Monday, 15 November 2010

taping the rails

When I got the C&P, I was so excited to get started printing with it. I threw in some cardstock on the platen and the blind impression test was dreamy. But when I added some ink, I was sorely disappointed in the results. I noticed a halo of ink around the image I printed. This was happening because the rollers were sitting too low and hitting the shoulder of the plate rather than just the face. As soon as I realized this, I knew I had some work cut out for me.

Taping the rails was something I had only read about on Briarpress. Luckily, Boxcar Press has some great video tutorials on their site to handle such problems. And although it sounds easy to do, it takes quite a bit of time.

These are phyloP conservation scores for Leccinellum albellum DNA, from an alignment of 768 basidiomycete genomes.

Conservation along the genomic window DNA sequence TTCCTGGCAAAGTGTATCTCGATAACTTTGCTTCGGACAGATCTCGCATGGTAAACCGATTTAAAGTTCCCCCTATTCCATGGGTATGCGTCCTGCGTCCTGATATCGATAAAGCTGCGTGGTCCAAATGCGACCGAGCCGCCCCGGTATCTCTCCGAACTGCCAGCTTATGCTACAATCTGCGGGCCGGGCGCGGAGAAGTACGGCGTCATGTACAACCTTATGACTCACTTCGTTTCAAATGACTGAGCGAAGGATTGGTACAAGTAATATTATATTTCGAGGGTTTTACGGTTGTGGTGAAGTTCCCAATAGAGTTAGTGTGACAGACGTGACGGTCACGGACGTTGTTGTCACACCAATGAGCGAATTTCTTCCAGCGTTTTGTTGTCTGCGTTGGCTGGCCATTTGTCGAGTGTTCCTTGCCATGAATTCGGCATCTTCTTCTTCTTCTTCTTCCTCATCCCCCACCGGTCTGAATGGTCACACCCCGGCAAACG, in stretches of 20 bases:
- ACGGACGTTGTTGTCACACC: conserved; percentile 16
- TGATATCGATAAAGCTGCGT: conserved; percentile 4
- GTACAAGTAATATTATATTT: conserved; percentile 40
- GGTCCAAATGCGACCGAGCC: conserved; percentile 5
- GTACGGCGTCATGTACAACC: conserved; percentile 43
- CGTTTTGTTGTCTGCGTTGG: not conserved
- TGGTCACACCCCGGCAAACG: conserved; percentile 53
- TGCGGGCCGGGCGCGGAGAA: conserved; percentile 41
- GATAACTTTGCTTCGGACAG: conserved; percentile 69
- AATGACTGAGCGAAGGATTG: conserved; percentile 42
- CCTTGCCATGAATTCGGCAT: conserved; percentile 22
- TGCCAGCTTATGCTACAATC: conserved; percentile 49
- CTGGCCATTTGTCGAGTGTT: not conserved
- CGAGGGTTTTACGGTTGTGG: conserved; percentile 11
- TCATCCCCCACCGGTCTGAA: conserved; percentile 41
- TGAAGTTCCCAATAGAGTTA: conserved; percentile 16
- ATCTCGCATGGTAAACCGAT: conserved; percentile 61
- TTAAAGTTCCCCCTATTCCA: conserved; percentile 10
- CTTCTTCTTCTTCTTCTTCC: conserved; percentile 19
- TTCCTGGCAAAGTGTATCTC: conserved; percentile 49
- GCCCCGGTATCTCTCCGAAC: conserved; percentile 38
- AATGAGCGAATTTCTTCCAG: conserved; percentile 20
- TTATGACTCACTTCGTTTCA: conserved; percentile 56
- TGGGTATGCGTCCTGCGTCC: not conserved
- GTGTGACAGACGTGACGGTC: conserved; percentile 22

I purchased a roller setting gauge from Boxcar and some filament tape from an office supply store. I rolled up my sleeves, set aside an afternoon and got to work. Ten strips of tape on each rail later and a dozen or so tests with the gauge, I finally got my rollers to height. You can see in the photo above the before (with the arrows pointing to the problem areas) and after roller/rail adjustment. The text I tested also shows ever so slight improvements with each layer of tape added.

I was a bit discouraged at the thought of having to tape the rails, but am ultimately happy about having done it and learning from it. Getting to know my press, it's quirks and even it's sounds makes using it that much more special.


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